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Have You Taken a Gospel Immunization Shot?
Why does being “Christian” in America make so little difference in so many people’s lives, when the kingdom movement revealed in the New Testament revolutionized people’s lives? This drastic difference is hardly surprising when you consider that the gospel that people are often given today is little more than a contract of acquittal that is signed by praying the sinner’s prayer or some such thing. Nor is it surprising that this powerless version of the gospel absorbs rather than confronts the culture of the people who sign this contract. Within this gospel, people give their mental assent to certain beliefs and are thereby ushered into a “kingdom” that looks almost identical to the earthly kingdom they were supposed to be called out of. They can keep all their cultural assumptions, and, apart from avoiding certain behaviors that are singled out as the deal-breaker sins, their lives can continue on just as before.
All who are invested in the kingdom Jesus inaugurated in this world must find all of this deeply disturbing. What is even more disturbing, however, is that this contract Christianity seems to function for many like an immunization shot. When a person is immunized against the flu, they receive just enough of the flu virus to trick their body into acting as if they had the real thing so that they build up a resistance to the real thing. So too, there is just enough truth in this certainty-seeking, contractual, belief-oriented, individualistic version of Christianity to trick people into thinking they have the real thing. They thus aren’t open to, or hungry for, true faith because they assume they already have it when they believe.
It’s as if they are a husband or wife who has security in their marital pledge rather than in the quality of the relationship he or she pledged to have. Many people today resist the need to cultivate an actual marriage-like relationship with Christ because they find their security in their past pledge. They prayed “the sinners prayer,” got baptized, affirmed the “doctrines essential to salvation,” or did whatever their church requires. So long as they retain a sufficiently strong faith—that is, a faith that is sufficiently free of doubt—they believe these things permanently guarantee they’re okay with God. When they did these things, they were told, the Judge accepted the sacrifice of his Son as the payment for their crimes, they were acquitted, and that is the end of the matter.
This perspective of the gospel preserves just enough of the kingdom exterior to pass for the real thing. But what is easily missed when matters are construed this way is that the kingdom is all about cultivating an actual life-giving relationship with God, and this can only be done moment by moment, for life can only be lived, and relationships can only be cultivated, in the present. Surface resemblances notwithstanding, the legal paradigm easily misses the life flowing out of the relationship with the King that defines the kingdom of God.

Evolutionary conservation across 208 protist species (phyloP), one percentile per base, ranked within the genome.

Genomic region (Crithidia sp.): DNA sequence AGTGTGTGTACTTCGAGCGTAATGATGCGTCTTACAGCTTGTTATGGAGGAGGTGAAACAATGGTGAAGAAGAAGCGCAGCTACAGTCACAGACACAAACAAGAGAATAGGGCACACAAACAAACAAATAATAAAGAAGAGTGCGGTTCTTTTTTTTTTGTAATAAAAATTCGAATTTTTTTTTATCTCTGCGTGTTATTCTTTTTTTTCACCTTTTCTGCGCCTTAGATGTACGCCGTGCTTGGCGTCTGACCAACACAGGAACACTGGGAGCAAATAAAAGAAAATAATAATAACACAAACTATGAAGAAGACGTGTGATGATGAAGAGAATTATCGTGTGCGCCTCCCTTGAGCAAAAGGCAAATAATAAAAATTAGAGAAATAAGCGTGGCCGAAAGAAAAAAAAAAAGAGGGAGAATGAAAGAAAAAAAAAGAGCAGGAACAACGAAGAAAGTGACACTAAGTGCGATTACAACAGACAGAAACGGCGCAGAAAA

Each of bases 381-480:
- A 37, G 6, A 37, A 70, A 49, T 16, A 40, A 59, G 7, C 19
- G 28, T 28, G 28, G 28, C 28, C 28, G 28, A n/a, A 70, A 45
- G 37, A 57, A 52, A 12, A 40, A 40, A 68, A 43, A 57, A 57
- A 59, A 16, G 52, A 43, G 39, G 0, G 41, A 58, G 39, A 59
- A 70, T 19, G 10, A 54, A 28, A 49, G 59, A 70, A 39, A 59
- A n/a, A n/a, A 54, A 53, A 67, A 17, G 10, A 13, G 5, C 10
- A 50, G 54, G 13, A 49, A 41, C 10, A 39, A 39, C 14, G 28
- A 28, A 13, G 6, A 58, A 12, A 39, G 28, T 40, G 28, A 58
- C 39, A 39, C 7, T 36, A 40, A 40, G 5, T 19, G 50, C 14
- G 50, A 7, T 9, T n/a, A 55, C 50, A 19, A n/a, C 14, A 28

—Adapted from Benefit of the Doubt, pages 141-142.
Responding to Critics of a Pacifist View of the Syrian Crisis-Part 2
United Nations Photo via Compfight Yesterday I posted a response to Tyler Tully’s criticism of some of my thoughts on the Syrian crisis. The second blog I’d like to review is Two Friars and a Fool by Aric Clark. Like Tully, Aric approved of much of what I said, but also like Tully, he raised several…
Is Faith Inherently Irrational?
Is Faith Inherently Irrational? Many people seem to assume that faith is giving credence to things that don’t make much sense and for which there is little or no evidence. Take the doctrine of the Incarnation, for example. This is the traditional Christian teaching that Jesus is “fully God and fully human.” Now, to many…
Radical is in the Eye of the Beholder
Josias Hansen is a Brazilian-born, Charismatic Mennonite student at Luther Seminary in St. Paul, MN. Together with Third Way Church, Josias enjoys experimenting with what it looks like to take Jesus seriously as a jolly community of kingdom disciples. Was Jesus a radical? Did he do and teach radical things? What if I were to tell…
Why Bart Ehrman Doesn’t Have to Ruin Your Christmas (Or Your Faith) Part 5
This is the fifth of several videos Greg put together to refute Bart Ehrman’s claims published in the article What Do We Really Know About Jesus? In this segment, Greg points out that none of Bart’s material are new discoveries. Even the most conservative scholars in this field are aware of them, and yet, none of them…
Sermon Clip: Hunger Games
To begin the series on emotional intelligence and the roles this plays in our relationships, Greg Boyd introduces the foundational teaching of the entire series. Here’s a hint, it’s LOVE. In the full sermon, Greg takes a look at the role Jesus plays in our relationships and the importance of letting Christ be the source…
Sermon Clip: Mark Moore Israel Week 2
In this sermon clip, Mark Moore talks about how God interrupts Abrahams life by asking him to have huge faith. In week two of The Forest In The Trees, Woodland Hills takes a look at the early history of the Hebrew people and the formation of the nation of Israel. Throughout these stories, we see…